#721 Five British Columbia battalions

The Empire on the Western Front: The British 62nd and Canadian 4th Divisions in Battle
by Geoffrey Jackson

Vancouver: UBC Press, 2019
$34.95 / 9780774860154

Reviewed by James D. Barrett


Geoffrey Jackson’s readable study of the performance of the 62nd Division British Expeditionary Force (BEF) and the 4th Canadian Division (CEF) hits the mark with a detailed analysis and comparison between these two new divisions that were raised mid-war and first saw service at the Battle of the Somme in late 1916. The 4th Canadian Division comprised sixteen infantry battalions, of which five were from BC: the 47th (British Columbia) Battalion Canadian Infantry, based in New Westminster; the 54th (Kootenay) Battalion Canadian Infantry, based in Nelson; the 67th (Western Scot) Pioneer Battalion Canadian Infantry, based in Victoria; the 72nd Battalion (Seaforth Highlanders of Canada), based in Vancouver; and the 102nd (North British Columbia) Battalion Canadian Infantry, mobilized in Comox.

Postcard of the 102nd (North British Columbia) Battalion, known as Warden’s Warriors, leaving Comox, 1916
Cap badge of 102nd North British Columbians (Comox)

The senior leadership from the divisional commanders down to the battalion commanding officers of both organisations generally had some prior military experience and in many cases active service in 1914-15. A good example was Lt-Col Jack (John Weightman) Warden, Commanding Officer of the 102nd (North British Columbia) CEF, who was wounded at the 2nd Battle of Ypres at St Julien with the 7th (British Columbia) CEF, recovered from his wounds, received command of his battalion in Canada, and returned to action with the 4th Canadian Division in 1916.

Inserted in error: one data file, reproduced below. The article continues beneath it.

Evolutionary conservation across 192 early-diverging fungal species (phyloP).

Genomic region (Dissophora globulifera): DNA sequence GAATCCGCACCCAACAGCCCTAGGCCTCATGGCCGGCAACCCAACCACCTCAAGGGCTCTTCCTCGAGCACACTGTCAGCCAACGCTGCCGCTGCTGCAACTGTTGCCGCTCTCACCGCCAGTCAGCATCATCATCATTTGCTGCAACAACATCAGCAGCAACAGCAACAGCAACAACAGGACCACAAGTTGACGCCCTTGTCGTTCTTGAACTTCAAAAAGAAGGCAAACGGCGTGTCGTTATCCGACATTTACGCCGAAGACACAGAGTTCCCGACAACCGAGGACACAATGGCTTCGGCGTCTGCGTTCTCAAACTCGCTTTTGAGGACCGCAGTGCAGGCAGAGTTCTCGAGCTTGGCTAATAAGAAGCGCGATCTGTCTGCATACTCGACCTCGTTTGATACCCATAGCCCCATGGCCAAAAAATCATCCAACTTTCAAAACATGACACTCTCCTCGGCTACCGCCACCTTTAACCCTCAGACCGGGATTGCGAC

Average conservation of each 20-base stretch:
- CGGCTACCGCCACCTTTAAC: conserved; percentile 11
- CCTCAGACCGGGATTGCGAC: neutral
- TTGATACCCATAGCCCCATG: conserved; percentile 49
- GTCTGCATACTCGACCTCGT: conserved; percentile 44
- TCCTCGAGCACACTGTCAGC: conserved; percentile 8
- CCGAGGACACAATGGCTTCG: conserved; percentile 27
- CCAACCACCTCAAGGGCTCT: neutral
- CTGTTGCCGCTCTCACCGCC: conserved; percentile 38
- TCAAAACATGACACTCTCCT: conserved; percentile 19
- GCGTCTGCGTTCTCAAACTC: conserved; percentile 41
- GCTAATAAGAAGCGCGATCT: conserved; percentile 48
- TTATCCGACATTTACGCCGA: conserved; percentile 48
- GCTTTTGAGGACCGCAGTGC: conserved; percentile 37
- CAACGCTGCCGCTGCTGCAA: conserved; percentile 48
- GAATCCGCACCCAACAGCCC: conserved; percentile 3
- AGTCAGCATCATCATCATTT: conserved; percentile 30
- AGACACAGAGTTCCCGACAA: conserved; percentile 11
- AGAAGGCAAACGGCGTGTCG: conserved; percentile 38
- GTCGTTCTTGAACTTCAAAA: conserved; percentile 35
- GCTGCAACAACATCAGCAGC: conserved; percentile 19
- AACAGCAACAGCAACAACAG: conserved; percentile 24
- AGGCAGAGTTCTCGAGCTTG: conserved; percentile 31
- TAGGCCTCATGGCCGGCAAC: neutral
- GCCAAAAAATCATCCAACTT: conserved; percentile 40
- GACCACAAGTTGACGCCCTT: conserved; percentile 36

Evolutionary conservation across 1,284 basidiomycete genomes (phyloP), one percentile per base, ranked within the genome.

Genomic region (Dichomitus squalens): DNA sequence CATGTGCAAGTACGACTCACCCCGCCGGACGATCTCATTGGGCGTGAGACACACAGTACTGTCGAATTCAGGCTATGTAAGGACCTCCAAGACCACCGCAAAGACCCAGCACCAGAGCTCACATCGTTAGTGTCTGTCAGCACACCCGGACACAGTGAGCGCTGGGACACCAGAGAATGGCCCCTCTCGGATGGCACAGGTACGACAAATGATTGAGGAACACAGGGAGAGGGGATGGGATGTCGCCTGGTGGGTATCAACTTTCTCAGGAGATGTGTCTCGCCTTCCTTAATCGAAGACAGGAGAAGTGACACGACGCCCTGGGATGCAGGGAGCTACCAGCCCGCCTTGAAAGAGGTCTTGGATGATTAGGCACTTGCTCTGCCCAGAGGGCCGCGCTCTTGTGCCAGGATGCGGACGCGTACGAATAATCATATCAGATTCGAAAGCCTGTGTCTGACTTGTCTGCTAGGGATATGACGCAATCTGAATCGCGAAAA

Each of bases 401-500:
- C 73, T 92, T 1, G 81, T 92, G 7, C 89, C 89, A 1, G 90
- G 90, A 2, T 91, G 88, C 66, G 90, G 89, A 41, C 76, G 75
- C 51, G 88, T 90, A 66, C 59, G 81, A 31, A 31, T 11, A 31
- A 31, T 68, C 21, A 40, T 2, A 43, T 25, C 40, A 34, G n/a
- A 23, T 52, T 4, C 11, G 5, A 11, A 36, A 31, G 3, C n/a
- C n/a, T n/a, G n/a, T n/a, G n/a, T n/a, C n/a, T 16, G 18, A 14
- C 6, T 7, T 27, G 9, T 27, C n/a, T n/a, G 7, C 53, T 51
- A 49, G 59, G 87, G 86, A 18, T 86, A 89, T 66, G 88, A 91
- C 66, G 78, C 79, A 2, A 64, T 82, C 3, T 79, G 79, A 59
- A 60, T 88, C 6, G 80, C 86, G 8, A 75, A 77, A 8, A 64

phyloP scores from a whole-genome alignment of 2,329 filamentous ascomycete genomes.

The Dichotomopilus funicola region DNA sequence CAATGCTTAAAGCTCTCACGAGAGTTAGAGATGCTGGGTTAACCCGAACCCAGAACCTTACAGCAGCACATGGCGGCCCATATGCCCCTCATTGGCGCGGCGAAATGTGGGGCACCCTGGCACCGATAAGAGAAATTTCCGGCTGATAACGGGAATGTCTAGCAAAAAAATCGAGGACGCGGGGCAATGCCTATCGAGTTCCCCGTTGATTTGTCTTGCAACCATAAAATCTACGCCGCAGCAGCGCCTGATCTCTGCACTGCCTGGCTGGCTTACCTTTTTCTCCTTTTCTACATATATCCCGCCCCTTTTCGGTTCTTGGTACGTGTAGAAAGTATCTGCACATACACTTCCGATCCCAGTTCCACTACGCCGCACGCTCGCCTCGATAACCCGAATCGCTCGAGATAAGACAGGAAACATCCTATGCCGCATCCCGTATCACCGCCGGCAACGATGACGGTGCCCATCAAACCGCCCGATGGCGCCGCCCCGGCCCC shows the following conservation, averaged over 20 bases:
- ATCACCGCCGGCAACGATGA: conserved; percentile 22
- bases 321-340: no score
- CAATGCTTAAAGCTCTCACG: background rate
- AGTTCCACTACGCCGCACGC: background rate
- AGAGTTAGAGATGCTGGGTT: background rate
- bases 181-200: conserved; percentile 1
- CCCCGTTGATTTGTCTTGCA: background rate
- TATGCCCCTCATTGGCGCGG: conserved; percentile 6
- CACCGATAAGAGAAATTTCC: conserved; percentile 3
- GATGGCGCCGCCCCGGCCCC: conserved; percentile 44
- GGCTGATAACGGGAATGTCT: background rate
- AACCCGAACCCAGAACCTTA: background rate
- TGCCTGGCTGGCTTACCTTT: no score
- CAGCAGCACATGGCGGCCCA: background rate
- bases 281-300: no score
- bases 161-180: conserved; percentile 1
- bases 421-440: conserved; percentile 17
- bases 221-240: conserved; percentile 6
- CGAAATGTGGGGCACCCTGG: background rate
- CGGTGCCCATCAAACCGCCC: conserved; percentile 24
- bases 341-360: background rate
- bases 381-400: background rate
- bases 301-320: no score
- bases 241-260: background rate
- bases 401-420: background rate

54th Battalion (Nelson) CEF, Bronze cap badge

By 1916, the majority of the remaining junior officers and soldiers were recruits without any prior military training. Jackson’s study compares the experiences of both divisions on how they were raised and trained, and their “learning curves” following their arrival on the battlefields, followed by the impact of both on their combat performance from late 1916 to the signing of the Armistice on 11 November, 1918. He does this very well, through telling the stories of each unit and highlighting both their successes and challenges.

Badge of 67th Battalion (Victoria) with cougar mascot

Jackson does not miss the communication issues that senior commanders had to deal with in the Great War, where up-to-date battle information from the front lines to rear headquarters was negligible once action had been joined. Although both Division and Brigade Commanders often went forward to ascertain progress, there was little they could do to influence success outside of sound staff work, planning, and effective employment of resources, especially the artillery.

Cap badge of 72nd Seaforth Highlanders (Vancouver)

Particularly challenging was to know when to shut down offensive operations. Combined with the difficulties experienced by the infantry in attempting to advance behind barrages that could not easily be adjusted to the changing situation on the battlefield, Jackson understands the difficulty of extending coverage for the infantry advance by the artillery beyond the initial ranges experienced at the start of the action, and especially the ratio of increased casualties for diminished gain when artillery support was lacking. Subsequently, he covers the development of the “bite and hold” tactics of 1917-18.

Cap badge of 47th Battalion (New Westminster)

Jackson does not miss the increasing autonomy of the Expeditionary Forces and the reductions of strength in the BEF Units in 1918, which did not occur in the Canadian Corps. These reductions in fact eliminated its 5th Division in Britain, which decreased both its overall strength and firepower effectiveness as “shock troops.”